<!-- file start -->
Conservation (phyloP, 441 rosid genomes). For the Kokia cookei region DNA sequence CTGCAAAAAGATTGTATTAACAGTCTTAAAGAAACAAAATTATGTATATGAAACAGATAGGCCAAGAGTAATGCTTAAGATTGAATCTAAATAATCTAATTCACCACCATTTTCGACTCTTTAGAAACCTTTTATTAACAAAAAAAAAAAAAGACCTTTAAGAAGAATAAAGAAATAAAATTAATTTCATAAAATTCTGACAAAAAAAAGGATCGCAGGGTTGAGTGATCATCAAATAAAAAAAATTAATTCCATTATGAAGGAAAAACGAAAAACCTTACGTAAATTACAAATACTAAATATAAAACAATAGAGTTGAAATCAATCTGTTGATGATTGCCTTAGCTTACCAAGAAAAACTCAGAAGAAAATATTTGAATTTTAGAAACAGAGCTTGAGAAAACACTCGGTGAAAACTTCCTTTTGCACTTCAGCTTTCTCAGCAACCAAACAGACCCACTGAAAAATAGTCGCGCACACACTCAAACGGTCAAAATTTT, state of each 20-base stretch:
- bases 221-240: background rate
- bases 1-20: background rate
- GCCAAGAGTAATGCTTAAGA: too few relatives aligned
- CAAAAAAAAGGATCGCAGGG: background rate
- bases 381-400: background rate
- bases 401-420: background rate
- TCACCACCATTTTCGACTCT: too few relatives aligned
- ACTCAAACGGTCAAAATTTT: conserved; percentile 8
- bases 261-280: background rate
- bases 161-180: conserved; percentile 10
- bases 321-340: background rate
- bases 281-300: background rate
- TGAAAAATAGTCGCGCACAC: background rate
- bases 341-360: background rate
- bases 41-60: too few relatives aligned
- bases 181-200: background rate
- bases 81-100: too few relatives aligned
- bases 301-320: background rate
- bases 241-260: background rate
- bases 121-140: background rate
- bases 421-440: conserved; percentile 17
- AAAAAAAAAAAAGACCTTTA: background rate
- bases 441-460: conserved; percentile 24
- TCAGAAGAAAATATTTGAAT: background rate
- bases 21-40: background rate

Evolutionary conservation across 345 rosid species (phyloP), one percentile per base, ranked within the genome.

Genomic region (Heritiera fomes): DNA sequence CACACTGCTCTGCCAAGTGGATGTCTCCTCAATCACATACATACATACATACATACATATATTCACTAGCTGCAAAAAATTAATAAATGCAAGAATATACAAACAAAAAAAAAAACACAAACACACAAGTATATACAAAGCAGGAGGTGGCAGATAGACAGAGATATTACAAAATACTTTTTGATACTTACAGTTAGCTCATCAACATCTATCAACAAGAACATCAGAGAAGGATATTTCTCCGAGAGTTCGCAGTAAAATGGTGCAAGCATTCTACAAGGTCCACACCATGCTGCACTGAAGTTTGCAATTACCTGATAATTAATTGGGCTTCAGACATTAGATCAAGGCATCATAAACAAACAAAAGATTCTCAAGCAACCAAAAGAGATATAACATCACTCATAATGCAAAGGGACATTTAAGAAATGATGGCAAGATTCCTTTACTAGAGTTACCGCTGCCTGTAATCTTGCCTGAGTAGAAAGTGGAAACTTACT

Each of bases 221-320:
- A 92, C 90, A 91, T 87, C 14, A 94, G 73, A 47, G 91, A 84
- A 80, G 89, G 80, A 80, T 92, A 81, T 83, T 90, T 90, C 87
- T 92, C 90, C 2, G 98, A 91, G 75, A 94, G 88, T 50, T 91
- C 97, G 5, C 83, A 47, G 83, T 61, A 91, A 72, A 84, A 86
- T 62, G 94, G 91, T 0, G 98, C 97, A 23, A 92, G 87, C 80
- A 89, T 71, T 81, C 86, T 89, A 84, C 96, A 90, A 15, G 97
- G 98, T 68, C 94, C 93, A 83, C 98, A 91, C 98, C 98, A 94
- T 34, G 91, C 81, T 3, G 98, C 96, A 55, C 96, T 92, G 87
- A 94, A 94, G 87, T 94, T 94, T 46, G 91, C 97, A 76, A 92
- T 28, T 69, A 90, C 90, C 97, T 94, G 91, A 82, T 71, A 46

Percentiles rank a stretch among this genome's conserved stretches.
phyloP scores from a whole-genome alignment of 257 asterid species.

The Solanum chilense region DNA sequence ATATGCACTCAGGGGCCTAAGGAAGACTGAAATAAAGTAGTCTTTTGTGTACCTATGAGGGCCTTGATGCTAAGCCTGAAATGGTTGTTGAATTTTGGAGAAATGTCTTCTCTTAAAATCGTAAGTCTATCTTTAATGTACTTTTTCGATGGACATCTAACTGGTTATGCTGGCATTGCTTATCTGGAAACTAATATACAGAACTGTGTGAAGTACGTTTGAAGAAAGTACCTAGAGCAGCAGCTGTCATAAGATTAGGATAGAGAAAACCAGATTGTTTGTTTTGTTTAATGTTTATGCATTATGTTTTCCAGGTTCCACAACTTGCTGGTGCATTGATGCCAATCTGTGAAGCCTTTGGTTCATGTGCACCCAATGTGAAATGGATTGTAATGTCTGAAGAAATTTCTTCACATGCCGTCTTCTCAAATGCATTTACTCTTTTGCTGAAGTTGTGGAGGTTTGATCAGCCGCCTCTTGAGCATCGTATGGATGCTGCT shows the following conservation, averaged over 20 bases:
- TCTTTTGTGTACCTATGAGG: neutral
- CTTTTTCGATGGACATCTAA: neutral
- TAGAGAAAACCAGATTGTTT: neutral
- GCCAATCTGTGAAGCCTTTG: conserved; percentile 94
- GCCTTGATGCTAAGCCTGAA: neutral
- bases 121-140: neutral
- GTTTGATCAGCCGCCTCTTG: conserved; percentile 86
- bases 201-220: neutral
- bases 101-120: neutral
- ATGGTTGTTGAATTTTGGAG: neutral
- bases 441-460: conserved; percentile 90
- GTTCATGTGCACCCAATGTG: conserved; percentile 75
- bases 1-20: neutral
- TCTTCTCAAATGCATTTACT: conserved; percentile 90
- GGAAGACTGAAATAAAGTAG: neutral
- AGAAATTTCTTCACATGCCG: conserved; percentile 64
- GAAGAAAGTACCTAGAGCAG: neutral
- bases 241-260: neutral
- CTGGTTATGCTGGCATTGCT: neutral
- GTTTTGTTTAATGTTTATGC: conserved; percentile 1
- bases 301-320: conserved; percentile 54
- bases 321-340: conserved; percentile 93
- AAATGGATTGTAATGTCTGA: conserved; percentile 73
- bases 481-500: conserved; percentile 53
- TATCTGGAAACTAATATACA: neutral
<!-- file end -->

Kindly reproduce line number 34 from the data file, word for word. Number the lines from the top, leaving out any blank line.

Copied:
- T 62, G 94, G 91, T 0, G 98, C 97, A 23, A 92, G 87, C 80